Another weapon designed by Mr. Norman for the SOE was the self-titled Norm carbine. It shared some similarities to the Welgun in terms of design and incorporated a pistol-like milled slide for cocking. The ergonomics were bizarre. The foregrip protruded horizontally to the right of the muzzle. The user was supposed to grip it with their left hand whilst their arm passed underneath the barrel. A heat guard was fitted to the underside of the barrel to prevent it from burning the firer’s forearm. The stock could be folded inwards but not vertically. The butt stock ran through a hollow tube fixed to the bottom of the pistol grip. There are no records of the weapon being used.

The Norm Mk.I. Similar to the Welgun, the Norm carbine was purely experimental and never considered for military use.

Also in 1943, BSA made a prototype of an Australian design. It was made at the request of a Mr. Andrews and was not commissioned by the Ordnance Board. The resultant weapon was very unusual. It consisted of a very short and wide rectangular body which internally contained two return springs mounted on rods that ran through the bolt to two ports above and below the barrel. It had no conventional stock but instead a dummy magazine well fixed to the rear that the user could slot a spare magazine into. The spare magazine could act as a rudimentary stock although this was very uncomfortable and it was liable to fall out.

Despite being a private venture, the BSA-Andrews was trialed at Pendine on October 5th 1943 against the Welgun, the Patchett, the Sten Mk.IVB, the Austen, and the Owen. The Andrews was criticized for its uncomfortable ergonomics and there was no military interest in the weapon.

The BSA-Andrews. Very uncomfortable to hold and awkward to operate.

Towards the end of the war, BSA developed a new submachine gun that was first demonstrated on April 12th 1945 at Enfield. The weapon tested was the first version which would later be known as the Mk.I. It was a unique weapon of which there are scarcely any similar designs that came before or after it. Instead of a conventional cocking slot, it had a large plastic sleeve that wrapped around the barrel and acted as the fore grip. This sleeve was pumped forward to cock the weapon. Four Mk.Is were tested and fired 950 rounds each without any major issues. It was tested again throughout October and the conclusion drawn from these tests was that it was a promising design. The Ordnance Board showed considerable interest.

The BSA Mk.I, designed in 1944. It is shown here mid-cocking. The fore end would be pulled back to fully cock the weapon.

The BSA Mk.I, exhibiting the compact design. Note the folding magazine housing and straight magazine. These were ditched in the Mk.II.

It was not until June 1947 that military trials would commence. The BSA by this point had been improved as the Mk.II, which had curved magazines and a redesigned cocking sleeve. The new Mk.II was tested against the MCEM-3. It fired at 530rpm but was slightly over the weight specified by the General Staff Specifications. Nevertheless, it was favored over the MCEM-3. Afterwards it was tested against the Australian MCEM-1 designed by Major Eric Hall and once again came out favorable.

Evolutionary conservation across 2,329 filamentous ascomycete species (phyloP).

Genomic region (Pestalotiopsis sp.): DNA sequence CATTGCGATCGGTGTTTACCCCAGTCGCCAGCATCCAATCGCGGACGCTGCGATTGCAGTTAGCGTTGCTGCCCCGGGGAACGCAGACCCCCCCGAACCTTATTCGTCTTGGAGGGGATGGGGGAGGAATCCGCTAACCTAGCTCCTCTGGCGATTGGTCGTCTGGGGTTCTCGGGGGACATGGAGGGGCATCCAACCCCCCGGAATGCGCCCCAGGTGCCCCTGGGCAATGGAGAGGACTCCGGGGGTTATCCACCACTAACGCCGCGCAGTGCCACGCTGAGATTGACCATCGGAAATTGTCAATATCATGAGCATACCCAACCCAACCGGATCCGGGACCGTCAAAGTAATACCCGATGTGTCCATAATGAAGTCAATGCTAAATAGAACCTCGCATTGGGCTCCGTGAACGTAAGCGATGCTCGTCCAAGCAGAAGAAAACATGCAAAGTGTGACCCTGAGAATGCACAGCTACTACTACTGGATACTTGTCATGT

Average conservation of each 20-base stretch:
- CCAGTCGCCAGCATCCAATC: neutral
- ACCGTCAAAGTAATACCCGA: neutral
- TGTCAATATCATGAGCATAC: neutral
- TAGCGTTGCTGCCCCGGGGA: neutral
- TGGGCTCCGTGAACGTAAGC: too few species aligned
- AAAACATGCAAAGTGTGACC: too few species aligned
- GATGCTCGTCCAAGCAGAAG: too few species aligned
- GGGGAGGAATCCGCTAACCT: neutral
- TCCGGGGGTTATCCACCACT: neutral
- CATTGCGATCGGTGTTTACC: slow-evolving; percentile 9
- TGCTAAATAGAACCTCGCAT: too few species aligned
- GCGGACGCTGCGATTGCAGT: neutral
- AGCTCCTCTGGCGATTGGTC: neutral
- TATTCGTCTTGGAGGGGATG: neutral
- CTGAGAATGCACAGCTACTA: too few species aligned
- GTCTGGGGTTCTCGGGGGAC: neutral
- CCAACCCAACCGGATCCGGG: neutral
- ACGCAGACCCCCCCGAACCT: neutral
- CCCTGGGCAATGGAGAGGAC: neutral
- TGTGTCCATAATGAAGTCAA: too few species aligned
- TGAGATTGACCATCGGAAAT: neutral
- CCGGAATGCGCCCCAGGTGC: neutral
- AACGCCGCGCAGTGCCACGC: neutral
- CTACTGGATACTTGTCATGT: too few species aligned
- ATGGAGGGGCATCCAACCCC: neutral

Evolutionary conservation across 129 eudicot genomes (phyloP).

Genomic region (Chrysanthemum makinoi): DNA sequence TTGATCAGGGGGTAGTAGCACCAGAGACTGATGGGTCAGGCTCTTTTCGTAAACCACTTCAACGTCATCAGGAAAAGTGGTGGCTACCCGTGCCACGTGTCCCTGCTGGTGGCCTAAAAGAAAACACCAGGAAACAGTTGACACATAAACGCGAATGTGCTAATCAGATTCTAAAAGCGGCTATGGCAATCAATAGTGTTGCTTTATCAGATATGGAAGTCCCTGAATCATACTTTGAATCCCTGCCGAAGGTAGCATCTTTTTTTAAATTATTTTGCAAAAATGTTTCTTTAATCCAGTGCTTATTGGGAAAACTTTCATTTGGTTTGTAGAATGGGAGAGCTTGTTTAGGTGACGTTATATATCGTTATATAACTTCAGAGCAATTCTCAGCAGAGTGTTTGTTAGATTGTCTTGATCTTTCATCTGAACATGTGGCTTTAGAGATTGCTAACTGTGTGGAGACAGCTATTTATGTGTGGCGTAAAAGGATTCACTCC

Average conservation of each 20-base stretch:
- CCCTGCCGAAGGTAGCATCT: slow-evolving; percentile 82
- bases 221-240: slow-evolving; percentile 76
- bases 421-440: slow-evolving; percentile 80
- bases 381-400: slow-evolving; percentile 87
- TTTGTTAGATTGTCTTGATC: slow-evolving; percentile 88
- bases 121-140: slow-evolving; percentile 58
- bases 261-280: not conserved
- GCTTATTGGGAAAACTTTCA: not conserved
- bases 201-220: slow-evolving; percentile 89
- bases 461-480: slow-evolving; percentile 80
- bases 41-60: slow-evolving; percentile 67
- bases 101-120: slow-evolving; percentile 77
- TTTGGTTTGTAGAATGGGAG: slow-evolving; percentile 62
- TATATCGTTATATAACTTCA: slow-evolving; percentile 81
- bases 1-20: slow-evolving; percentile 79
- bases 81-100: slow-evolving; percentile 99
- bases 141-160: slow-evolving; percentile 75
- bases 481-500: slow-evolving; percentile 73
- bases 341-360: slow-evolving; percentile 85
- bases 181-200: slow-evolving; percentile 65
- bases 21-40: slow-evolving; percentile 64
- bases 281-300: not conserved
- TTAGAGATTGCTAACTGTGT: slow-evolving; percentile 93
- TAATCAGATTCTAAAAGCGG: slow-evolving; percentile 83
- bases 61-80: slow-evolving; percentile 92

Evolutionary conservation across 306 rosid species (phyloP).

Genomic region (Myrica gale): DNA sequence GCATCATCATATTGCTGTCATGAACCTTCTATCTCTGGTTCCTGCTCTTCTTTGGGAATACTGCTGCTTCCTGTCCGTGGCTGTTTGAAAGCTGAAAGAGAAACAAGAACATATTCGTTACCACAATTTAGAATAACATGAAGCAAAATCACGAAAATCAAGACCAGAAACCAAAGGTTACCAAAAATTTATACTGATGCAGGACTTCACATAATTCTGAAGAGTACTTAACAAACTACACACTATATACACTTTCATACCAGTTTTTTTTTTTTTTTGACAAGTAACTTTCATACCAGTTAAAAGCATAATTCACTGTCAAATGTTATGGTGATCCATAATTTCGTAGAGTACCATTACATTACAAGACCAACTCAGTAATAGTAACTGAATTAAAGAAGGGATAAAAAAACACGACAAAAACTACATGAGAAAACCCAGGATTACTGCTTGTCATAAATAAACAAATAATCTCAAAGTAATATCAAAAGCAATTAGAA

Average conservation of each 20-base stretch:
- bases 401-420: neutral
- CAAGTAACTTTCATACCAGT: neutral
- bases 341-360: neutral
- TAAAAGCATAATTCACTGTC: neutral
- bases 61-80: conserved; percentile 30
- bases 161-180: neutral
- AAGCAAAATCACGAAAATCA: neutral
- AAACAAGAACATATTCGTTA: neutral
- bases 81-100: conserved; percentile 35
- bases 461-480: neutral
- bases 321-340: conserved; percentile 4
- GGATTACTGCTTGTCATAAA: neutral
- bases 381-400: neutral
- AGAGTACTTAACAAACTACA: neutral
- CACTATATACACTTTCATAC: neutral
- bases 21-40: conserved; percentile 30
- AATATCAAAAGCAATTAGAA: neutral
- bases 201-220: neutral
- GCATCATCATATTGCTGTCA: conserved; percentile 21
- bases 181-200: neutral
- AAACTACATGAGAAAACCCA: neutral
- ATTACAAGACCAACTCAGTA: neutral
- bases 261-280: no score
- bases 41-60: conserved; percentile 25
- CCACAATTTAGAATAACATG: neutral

Full trials took place at Pendine in September 1947. The BSA Mk.II was tested against the Patchett Mk.II, the MCEM-3, and the Australian MCEM-1. Two Sten Mk.Vs were used as test controls. The BSA came out best and the Ordnance Board ordered 100 units, but BSA only managed to manufacture 6 since production costs were so high.

The BSA Mk.II. The cocking sleeve had been redesigned and the magazine was now curved. It was designed in 1947, not 1949 as is sometimes said.

By 1951, further trials were scheduled to take place, but the General Staff Specifications were updated and now demanded that the weapons submitted have bayonet fittings. This was not previously a requirement and both the BSA Mk.I and Mk.II models were completely incompatible with a bayonet. This presented a big problem for BSA, who could not realistically produce bayonet fittings without completely redesigning the fore end. But to do so would also mean redesigning the cocking sleeve. The resultant model was known as the Mk.III and was tested against the Patchett Mk.II, the Australian MCEM-2, and the Madsen M50 in May. The redesigned cocking sleeve of the Mk.III proved unreliable and too stiff, and the weapon failed a sand test. The Madsen and the Patchett came out the best and the Army decided that it was most likely to adopt the Patchett. BSA felt that the new General Staff Specifications had sabotaged their chances and demanded a retrial, which the Ordnance Board reluctantly agreed to. The retrial took place in 1952 and the Madsen came out best. The BSA design was rejected and the Army would officially adopt the Patchett gun in 1953.

The BSA Mk.III. The trigger had been redesigned and the barrel now protruded from the cocking sleeve to allow a bayonet to be fitted.

BSA also developed experimental rifles for rifle trials that took place after World War II. Their main dog in the fight was their 28P rifle, which was chambered for the new .280 caliber. It was designed by Claude Perry. The Ordnance Board preferred the more modern designs that were coming from RSAF Enfield and the 28P was not considered high-priority. During trials in 1950, the 28P’s breech exploded. It was rejected in favor of Enfield’s EM-2, with a very limited production run.

Experimental BSA bullpup rifle developed in 1946.

Having failed to secure a military contract, BSA focused on motorcycle design until it was bought out in 1973.